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Appellate Update — and a Happy New Year

By Joe Murray

For the last post of the year, I’m doing my normal case roundup. It’s been several months since I last posted — thank you to everyone who submitted posts this fall! — so this is a long one. I’ve inserted which laws are addressed in each case if you’re looking for something specific. Finally, I wish everyone Happy Holidays and a great New Year.

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Employer Confidentiality Policy Yields to Title VII’s Participation Clause in Recent Fourth Circuit Opinion

By Joseph E. Hjelt

Employees who face discriminatory treatment at work are often faced with the dilemma of how to substantiate their claims, and how to guard against the risk that their employer will hide or destroy evidence. Frequently, employees choose to take possession of substantiating evidence by forwarding emails to their personal address, or by making copies of documents which would otherwise remain internal. In doing so, employees sometimes violate employer policies governing confidential and proprietary information. On other occasions, these actions violate the law. The Fourth Circuit’s recent opinion in Netter v. Barnes, No. 18-1039, 2018 U.S. App. LEXIS 32358, (4th Cir. Nov. 15, 2018), establishes that employees who violate internal confidentiality policies in the furtherance of a Title VII investigation are protected by the “participation clause” of the statute’s retaliation provision, while those who break the law while doing the same are not.

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The Office Christmas Party: Conundrums and Caveats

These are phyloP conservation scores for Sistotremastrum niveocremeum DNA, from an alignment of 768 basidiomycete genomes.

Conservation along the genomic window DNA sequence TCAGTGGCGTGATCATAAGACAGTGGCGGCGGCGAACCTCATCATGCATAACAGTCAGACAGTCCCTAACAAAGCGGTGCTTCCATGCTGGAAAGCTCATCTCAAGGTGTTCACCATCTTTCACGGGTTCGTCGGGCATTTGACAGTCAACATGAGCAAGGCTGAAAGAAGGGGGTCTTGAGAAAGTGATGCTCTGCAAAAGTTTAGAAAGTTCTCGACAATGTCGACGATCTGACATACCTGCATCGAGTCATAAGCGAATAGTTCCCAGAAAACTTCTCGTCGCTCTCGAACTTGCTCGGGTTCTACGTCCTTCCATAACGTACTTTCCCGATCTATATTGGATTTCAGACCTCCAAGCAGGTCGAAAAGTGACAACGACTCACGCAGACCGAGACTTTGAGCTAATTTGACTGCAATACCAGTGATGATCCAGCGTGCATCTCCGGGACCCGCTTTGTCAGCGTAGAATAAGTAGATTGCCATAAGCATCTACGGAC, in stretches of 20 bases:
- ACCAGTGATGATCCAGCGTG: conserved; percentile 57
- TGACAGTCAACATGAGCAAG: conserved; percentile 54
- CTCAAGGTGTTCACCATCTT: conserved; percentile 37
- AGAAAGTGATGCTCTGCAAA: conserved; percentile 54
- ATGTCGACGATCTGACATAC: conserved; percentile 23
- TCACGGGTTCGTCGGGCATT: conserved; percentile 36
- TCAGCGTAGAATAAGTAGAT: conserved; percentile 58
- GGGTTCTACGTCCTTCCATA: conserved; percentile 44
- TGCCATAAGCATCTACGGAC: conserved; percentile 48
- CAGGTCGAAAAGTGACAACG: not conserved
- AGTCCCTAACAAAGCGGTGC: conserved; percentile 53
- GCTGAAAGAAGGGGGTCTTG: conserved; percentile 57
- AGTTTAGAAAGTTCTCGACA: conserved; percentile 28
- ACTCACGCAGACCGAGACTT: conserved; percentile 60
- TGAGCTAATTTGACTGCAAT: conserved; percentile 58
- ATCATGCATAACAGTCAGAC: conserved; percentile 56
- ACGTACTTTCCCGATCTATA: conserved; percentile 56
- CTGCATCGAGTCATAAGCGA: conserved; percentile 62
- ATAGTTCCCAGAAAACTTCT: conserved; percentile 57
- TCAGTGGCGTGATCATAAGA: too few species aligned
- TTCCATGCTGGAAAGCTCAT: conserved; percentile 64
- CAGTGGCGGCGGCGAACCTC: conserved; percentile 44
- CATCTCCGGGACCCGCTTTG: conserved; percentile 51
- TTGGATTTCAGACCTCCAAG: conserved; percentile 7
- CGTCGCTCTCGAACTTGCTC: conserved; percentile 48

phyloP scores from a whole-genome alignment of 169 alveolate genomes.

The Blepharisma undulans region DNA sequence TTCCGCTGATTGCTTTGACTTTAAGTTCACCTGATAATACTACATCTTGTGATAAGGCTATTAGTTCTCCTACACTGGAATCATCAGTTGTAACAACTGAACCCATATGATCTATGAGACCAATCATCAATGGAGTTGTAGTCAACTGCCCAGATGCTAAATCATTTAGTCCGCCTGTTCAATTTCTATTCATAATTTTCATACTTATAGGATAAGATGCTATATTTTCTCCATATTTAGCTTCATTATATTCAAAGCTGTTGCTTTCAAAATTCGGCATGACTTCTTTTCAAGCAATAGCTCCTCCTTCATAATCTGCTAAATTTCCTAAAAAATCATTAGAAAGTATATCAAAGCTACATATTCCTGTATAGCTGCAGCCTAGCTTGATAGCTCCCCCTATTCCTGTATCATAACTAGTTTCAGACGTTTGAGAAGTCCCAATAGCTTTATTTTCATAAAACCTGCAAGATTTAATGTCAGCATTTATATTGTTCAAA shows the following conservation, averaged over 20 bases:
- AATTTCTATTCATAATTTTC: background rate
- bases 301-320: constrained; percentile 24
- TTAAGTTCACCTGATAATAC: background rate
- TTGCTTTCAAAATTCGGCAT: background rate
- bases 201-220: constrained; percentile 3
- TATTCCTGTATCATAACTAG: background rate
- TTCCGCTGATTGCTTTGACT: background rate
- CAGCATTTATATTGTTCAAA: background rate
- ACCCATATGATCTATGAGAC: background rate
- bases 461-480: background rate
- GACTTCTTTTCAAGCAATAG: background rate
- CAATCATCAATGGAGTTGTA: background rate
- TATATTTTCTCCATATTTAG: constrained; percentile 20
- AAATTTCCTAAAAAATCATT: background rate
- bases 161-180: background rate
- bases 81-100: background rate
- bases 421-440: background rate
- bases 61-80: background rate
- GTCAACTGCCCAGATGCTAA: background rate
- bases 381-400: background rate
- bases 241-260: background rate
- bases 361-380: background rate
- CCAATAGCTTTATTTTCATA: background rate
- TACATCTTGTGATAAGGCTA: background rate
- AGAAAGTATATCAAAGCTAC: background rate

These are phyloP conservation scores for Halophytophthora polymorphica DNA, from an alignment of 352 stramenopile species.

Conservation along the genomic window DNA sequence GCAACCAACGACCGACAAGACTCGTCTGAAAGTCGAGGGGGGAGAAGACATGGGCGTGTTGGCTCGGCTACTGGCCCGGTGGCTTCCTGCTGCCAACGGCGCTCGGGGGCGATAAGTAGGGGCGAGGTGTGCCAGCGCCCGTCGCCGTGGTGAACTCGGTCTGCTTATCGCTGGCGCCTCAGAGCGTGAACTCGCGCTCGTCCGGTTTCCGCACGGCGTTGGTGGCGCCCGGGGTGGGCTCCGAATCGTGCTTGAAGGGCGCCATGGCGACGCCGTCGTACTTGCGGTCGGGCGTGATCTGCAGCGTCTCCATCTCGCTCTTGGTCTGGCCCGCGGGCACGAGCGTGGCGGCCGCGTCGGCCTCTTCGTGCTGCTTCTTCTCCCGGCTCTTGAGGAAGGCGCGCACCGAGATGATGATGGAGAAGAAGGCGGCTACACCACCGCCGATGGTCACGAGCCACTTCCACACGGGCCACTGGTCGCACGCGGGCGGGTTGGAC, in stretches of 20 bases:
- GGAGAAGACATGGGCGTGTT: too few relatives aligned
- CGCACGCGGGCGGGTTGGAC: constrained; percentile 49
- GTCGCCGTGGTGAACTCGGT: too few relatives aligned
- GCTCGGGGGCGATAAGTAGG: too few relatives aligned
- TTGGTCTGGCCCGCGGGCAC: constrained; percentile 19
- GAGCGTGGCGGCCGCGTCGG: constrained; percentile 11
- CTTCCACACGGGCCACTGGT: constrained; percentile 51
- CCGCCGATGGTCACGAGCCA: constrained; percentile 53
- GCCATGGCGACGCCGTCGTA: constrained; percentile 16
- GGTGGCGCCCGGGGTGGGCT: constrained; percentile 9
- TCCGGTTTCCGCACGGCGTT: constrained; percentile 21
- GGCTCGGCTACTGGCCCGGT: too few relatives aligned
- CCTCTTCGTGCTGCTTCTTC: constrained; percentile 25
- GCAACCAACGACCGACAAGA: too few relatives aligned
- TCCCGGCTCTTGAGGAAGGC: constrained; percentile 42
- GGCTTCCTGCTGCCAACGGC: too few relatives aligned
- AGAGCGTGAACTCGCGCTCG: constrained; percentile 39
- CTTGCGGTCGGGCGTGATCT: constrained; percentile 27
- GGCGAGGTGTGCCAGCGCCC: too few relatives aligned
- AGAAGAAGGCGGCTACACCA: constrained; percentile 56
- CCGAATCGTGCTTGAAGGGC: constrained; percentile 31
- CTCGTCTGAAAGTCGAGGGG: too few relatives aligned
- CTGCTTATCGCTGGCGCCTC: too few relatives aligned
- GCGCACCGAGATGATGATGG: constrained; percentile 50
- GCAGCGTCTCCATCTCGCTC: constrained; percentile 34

By William Joseph Austin Jr.

There, in the very title of this article is the first and fundamental conundrum—can we, should we, call it a “Christmas party”?  Boldly, I say yes.  There is certainly a school of thought that, for the sake of inclusiveness and sensitivity to diversity, would rename the event generically and perhaps even put it off until bleak January.  However, that certain feast celebrated shortly after the Winter Solstice has been known as “Christmas” for centuries, and the word pervades culture and commerce from some point in time soon after Halloween until on or about the feast of the Epiphany.  The “Christmas party” to many is that “one crowded hour of glorious life,” which the poet says “is worth an age without a name,” aka the otherwise nameless, uninspiring “holiday party.”

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District Court Holds that Pregnancy Fits Within the NCEEPA’s Prohibition of “Sex” Discrimination

By Sean F. Herrmann

In 1983, the North Carolina Supreme Court decided N.C Dept. of Corrections v. Gibson, 308 N.C. 131 (1983). Gibson frequently appears in wrongful discharge in violation of North Carolina public policy (“WDPP”) briefs, especially when the plaintiffs’ claims rely on the North Carolina Equal Employment Practices Act (“NCEEPA”) for their underlying public policy. Gibson adopted Title VII of the Civil Rights Act of 1964’s “evidentiary standards and principles of law insofar as they are not in conflict with [North Carolina]’s statutes and case law.” Attorneys almost always cite Gibson for the “evidentiary standards” bit—they are about to fill ten pages with McDonnell Douglas burden shifting analysis and need a reason for doing so. The “principles of law” language often goes untouched.     

But that wasn’t the case in Stasinopoulous v. L.M. Sandler & Sons, Inc. et al, 5:18-cv-245, where the United States District Court for the Eastern District of North Carolina looked to federal principles of law and held that pregnancy-based discrimination qualifies as sex-based discrimination under the NCEEPA.

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Will the Supreme Court Take Up LGBT Rights Under Title VII?

By Robin Shea

According to news reports, the U.S. Supreme Court will soon consider, and hopefully decide, whether to review lower court decisions addressing whether sexual orientation and gender identity discrimination violate Title VII of the Civil Rights Act of 1964.

Virtually everyone agrees that in 1964, when Title VII was enacted, no one thought “sex” meant anything other than biological males and biological females. However, interpretations of the word “sex” have obviously changed since 1964.